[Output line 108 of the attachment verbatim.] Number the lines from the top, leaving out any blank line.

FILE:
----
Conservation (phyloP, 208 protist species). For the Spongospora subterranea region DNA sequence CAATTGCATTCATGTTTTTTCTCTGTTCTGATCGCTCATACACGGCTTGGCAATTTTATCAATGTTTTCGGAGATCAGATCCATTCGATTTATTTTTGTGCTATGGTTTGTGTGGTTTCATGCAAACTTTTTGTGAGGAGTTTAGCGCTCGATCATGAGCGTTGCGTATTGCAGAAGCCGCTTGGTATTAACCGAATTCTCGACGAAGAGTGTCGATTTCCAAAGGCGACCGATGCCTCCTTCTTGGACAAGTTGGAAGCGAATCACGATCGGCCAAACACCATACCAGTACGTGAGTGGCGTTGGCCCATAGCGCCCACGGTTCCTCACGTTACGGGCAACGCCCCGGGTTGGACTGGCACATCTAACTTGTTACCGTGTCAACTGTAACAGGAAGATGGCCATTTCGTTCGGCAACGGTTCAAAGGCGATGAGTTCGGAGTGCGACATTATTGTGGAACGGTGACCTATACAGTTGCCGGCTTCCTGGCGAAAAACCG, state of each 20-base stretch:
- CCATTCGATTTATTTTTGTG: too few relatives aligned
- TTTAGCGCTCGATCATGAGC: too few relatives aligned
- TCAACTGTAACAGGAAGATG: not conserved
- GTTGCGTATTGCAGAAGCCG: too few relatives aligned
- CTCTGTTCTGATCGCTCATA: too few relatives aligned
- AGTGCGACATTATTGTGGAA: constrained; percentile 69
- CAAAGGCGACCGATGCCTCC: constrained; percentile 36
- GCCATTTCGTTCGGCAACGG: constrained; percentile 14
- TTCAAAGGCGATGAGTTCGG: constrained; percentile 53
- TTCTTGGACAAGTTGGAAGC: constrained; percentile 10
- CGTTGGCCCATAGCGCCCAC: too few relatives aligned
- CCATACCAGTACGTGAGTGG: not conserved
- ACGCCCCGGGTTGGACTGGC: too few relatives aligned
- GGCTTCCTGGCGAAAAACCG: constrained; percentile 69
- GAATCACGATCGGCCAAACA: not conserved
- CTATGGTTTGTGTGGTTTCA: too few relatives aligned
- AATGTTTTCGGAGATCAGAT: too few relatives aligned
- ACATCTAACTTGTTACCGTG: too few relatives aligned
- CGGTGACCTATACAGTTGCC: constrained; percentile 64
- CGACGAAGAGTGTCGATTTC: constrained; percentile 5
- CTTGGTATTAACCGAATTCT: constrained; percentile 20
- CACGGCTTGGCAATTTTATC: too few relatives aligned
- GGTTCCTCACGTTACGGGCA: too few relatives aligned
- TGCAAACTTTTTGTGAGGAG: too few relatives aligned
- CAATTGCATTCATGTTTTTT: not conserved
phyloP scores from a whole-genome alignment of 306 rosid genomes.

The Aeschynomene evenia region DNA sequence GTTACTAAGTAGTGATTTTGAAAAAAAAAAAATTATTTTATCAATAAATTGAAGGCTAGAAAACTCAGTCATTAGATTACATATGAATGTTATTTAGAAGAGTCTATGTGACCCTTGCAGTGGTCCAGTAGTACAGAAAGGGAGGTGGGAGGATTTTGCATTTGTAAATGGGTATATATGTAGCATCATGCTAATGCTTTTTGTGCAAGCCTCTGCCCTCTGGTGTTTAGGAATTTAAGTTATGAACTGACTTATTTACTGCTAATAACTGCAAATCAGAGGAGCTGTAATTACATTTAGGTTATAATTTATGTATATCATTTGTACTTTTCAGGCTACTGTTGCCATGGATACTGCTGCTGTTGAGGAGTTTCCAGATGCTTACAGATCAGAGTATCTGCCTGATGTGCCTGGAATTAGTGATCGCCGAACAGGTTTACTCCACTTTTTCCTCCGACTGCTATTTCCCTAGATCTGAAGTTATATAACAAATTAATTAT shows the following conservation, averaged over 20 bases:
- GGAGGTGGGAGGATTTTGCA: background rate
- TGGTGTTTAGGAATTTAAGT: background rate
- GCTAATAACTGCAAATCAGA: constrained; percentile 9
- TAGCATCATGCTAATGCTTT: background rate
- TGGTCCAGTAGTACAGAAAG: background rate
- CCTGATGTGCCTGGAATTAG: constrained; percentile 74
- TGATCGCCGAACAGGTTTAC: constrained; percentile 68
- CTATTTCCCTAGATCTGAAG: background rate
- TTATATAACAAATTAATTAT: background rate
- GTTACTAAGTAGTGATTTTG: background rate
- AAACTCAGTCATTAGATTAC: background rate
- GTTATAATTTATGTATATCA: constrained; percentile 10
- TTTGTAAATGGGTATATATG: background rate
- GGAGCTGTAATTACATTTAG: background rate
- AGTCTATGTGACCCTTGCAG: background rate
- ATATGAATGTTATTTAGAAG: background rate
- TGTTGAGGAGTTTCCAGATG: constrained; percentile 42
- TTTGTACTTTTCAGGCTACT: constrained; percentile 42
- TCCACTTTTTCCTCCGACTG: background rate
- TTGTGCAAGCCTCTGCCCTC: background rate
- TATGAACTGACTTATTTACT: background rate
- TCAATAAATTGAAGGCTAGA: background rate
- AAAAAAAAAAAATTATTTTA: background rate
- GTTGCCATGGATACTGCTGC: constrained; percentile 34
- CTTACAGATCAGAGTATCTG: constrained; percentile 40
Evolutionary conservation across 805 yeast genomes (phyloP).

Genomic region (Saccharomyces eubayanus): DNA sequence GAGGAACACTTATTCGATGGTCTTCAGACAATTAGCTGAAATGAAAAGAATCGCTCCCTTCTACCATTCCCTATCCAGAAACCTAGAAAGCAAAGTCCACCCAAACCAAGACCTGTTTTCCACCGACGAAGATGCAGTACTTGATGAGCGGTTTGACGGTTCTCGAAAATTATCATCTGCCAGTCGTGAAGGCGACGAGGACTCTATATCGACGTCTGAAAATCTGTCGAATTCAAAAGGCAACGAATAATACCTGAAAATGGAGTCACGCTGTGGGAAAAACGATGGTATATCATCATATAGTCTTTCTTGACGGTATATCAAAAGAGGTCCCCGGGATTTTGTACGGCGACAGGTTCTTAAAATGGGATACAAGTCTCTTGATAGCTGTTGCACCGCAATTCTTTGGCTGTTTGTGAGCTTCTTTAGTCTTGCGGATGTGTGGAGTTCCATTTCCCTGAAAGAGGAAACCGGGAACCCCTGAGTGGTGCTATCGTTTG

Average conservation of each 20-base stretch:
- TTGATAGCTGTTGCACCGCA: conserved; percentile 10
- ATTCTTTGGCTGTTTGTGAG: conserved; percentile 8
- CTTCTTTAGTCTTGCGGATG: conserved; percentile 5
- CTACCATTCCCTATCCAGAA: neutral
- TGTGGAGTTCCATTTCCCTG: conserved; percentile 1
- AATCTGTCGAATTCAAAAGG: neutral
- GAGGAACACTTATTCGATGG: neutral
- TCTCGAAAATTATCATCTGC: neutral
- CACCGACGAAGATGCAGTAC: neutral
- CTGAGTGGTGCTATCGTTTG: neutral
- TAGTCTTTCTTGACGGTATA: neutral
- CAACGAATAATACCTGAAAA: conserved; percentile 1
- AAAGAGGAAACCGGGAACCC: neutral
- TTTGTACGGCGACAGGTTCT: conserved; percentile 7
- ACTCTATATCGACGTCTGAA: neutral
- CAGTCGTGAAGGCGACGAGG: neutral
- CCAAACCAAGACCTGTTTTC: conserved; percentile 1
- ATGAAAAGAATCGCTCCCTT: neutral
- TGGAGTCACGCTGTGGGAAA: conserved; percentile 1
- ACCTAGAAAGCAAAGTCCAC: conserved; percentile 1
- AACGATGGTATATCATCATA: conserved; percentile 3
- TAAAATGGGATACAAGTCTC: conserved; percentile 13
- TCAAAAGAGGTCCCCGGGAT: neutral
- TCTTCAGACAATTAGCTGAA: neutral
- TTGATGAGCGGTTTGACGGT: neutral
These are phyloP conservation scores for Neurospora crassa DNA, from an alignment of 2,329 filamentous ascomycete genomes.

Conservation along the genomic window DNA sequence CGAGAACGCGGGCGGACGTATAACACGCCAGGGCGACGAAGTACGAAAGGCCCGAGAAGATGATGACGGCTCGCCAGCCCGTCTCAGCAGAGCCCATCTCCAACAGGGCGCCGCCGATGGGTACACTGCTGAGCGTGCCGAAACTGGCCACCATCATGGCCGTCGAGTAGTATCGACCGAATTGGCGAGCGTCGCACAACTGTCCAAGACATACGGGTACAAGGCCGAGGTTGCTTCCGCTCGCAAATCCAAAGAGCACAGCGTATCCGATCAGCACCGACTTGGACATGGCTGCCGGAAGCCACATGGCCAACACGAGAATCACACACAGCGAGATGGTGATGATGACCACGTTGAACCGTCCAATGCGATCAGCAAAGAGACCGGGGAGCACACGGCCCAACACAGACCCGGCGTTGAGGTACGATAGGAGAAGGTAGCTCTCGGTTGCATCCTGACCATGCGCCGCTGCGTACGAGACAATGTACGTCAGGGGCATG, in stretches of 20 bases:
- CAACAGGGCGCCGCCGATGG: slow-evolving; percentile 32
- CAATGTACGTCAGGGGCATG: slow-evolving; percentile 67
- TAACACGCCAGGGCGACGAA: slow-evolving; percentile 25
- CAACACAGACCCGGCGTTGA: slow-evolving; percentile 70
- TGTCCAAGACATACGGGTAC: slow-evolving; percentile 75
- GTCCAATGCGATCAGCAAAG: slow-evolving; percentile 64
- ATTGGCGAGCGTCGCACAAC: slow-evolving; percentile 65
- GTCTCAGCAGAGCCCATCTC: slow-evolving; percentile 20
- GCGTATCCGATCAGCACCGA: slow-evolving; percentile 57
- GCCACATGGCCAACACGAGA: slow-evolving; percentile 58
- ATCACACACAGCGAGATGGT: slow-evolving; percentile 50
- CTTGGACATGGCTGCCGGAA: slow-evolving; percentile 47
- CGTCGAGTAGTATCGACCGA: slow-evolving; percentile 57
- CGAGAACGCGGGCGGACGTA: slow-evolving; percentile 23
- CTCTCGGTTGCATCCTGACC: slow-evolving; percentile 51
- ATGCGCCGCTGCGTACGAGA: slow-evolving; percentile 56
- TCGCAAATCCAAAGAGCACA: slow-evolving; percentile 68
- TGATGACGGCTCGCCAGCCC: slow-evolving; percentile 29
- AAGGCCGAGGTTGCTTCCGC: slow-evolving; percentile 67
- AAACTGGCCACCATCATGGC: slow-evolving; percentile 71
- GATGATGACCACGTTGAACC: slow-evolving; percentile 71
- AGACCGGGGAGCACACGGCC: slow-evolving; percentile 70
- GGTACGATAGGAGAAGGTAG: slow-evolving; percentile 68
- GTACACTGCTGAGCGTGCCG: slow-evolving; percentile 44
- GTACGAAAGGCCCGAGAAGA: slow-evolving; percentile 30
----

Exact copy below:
- GTACGAAAGGCCCGAGAAGA: slow-evolving; percentile 30